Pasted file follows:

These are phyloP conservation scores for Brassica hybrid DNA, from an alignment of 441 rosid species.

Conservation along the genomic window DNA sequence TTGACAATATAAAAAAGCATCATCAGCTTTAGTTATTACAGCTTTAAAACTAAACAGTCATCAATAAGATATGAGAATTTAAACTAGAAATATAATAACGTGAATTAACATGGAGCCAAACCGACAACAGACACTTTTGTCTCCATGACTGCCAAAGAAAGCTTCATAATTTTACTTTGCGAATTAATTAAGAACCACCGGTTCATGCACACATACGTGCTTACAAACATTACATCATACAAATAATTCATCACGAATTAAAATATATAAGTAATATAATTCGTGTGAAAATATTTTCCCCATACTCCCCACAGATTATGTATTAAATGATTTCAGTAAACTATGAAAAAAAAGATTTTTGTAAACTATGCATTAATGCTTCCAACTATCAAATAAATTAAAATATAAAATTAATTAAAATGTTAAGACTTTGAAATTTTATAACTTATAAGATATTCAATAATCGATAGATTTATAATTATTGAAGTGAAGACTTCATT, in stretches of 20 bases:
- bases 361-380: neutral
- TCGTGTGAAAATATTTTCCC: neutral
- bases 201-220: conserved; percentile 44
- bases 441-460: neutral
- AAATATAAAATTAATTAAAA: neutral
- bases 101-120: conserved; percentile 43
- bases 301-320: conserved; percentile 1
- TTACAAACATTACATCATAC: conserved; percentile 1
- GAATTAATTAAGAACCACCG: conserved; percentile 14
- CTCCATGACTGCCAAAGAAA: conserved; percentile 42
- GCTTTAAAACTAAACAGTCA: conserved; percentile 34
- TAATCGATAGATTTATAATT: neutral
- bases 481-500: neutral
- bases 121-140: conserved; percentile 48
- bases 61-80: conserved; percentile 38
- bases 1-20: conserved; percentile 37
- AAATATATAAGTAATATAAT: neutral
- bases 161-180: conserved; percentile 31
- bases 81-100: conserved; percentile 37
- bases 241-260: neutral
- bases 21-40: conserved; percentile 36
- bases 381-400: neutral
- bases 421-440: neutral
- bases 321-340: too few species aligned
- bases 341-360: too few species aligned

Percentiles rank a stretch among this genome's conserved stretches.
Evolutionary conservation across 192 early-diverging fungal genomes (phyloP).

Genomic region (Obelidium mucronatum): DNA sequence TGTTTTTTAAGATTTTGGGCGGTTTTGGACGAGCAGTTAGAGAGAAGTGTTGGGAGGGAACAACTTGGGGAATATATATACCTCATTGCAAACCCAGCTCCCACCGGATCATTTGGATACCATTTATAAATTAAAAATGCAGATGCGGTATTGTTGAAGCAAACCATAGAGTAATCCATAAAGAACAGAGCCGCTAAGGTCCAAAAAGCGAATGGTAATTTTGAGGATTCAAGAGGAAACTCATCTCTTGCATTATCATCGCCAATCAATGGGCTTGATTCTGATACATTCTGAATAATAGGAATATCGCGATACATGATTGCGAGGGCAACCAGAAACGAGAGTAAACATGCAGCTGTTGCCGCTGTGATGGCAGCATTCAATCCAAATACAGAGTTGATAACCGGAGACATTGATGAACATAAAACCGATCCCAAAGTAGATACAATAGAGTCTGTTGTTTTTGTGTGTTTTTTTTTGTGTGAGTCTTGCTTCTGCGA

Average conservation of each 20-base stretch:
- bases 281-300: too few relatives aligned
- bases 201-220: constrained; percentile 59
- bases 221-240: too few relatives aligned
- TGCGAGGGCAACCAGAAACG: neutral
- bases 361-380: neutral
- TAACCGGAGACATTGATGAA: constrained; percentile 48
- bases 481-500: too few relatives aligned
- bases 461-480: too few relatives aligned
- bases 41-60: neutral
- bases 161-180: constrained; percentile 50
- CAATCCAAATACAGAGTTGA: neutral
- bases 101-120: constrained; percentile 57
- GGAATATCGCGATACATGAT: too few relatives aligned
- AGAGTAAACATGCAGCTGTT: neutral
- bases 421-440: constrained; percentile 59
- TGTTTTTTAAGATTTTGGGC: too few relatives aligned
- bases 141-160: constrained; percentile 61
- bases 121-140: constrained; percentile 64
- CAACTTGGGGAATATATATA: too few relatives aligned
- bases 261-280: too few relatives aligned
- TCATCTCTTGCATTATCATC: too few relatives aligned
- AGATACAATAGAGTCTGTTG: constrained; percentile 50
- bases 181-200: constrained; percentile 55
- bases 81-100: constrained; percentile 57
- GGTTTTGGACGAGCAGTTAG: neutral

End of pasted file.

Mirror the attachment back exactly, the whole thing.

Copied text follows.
These are phyloP conservation scores for Brassica hybrid DNA, from an alignment of 441 rosid species.

Conservation along the genomic window DNA sequence TTGACAATATAAAAAAGCATCATCAGCTTTAGTTATTACAGCTTTAAAACTAAACAGTCATCAATAAGATATGAGAATTTAAACTAGAAATATAATAACGTGAATTAACATGGAGCCAAACCGACAACAGACACTTTTGTCTCCATGACTGCCAAAGAAAGCTTCATAATTTTACTTTGCGAATTAATTAAGAACCACCGGTTCATGCACACATACGTGCTTACAAACATTACATCATACAAATAATTCATCACGAATTAAAATATATAAGTAATATAATTCGTGTGAAAATATTTTCCCCATACTCCCCACAGATTATGTATTAAATGATTTCAGTAAACTATGAAAAAAAAGATTTTTGTAAACTATGCATTAATGCTTCCAACTATCAAATAAATTAAAATATAAAATTAATTAAAATGTTAAGACTTTGAAATTTTATAACTTATAAGATATTCAATAATCGATAGATTTATAATTATTGAAGTGAAGACTTCATT, in stretches of 20 bases:
- bases 361-380: neutral
- TCGTGTGAAAATATTTTCCC: neutral
- bases 201-220: conserved; percentile 44
- bases 441-460: neutral
- AAATATAAAATTAATTAAAA: neutral
- bases 101-120: conserved; percentile 43
- bases 301-320: conserved; percentile 1
- TTACAAACATTACATCATAC: conserved; percentile 1
- GAATTAATTAAGAACCACCG: conserved; percentile 14
- CTCCATGACTGCCAAAGAAA: conserved; percentile 42
- GCTTTAAAACTAAACAGTCA: conserved; percentile 34
- TAATCGATAGATTTATAATT: neutral
- bases 481-500: neutral
- bases 121-140: conserved; percentile 48
- bases 61-80: conserved; percentile 38
- bases 1-20: conserved; percentile 37
- AAATATATAAGTAATATAAT: neutral
- bases 161-180: conserved; percentile 31
- bases 81-100: conserved; percentile 37
- bases 241-260: neutral
- bases 21-40: conserved; percentile 36
- bases 381-400: neutral
- bases 421-440: neutral
- bases 321-340: too few species aligned
- bases 341-360: too few species aligned

Percentiles rank a stretch among this genome's conserved stretches.
Evolutionary conservation across 192 early-diverging fungal genomes (phyloP).

Genomic region (Obelidium mucronatum): DNA sequence TGTTTTTTAAGATTTTGGGCGGTTTTGGACGAGCAGTTAGAGAGAAGTGTTGGGAGGGAACAACTTGGGGAATATATATACCTCATTGCAAACCCAGCTCCCACCGGATCATTTGGATACCATTTATAAATTAAAAATGCAGATGCGGTATTGTTGAAGCAAACCATAGAGTAATCCATAAAGAACAGAGCCGCTAAGGTCCAAAAAGCGAATGGTAATTTTGAGGATTCAAGAGGAAACTCATCTCTTGCATTATCATCGCCAATCAATGGGCTTGATTCTGATACATTCTGAATAATAGGAATATCGCGATACATGATTGCGAGGGCAACCAGAAACGAGAGTAAACATGCAGCTGTTGCCGCTGTGATGGCAGCATTCAATCCAAATACAGAGTTGATAACCGGAGACATTGATGAACATAAAACCGATCCCAAAGTAGATACAATAGAGTCTGTTGTTTTTGTGTGTTTTTTTTTGTGTGAGTCTTGCTTCTGCGA

Average conservation of each 20-base stretch:
- bases 281-300: too few relatives aligned
- bases 201-220: constrained; percentile 59
- bases 221-240: too few relatives aligned
- TGCGAGGGCAACCAGAAACG: neutral
- bases 361-380: neutral
- TAACCGGAGACATTGATGAA: constrained; percentile 48
- bases 481-500: too few relatives aligned
- bases 461-480: too few relatives aligned
- bases 41-60: neutral
- bases 161-180: constrained; percentile 50
- CAATCCAAATACAGAGTTGA: neutral
- bases 101-120: constrained; percentile 57
- GGAATATCGCGATACATGAT: too few relatives aligned
- AGAGTAAACATGCAGCTGTT: neutral
- bases 421-440: constrained; percentile 59
- TGTTTTTTAAGATTTTGGGC: too few relatives aligned
- bases 141-160: constrained; percentile 61
- bases 121-140: constrained; percentile 64
- CAACTTGGGGAATATATATA: too few relatives aligned
- bases 261-280: too few relatives aligned
- TCATCTCTTGCATTATCATC: too few relatives aligned
- AGATACAATAGAGTCTGTTG: constrained; percentile 50
- bases 181-200: constrained; percentile 55
- bases 81-100: constrained; percentile 57
- GGTTTTGGACGAGCAGTTAG: neutral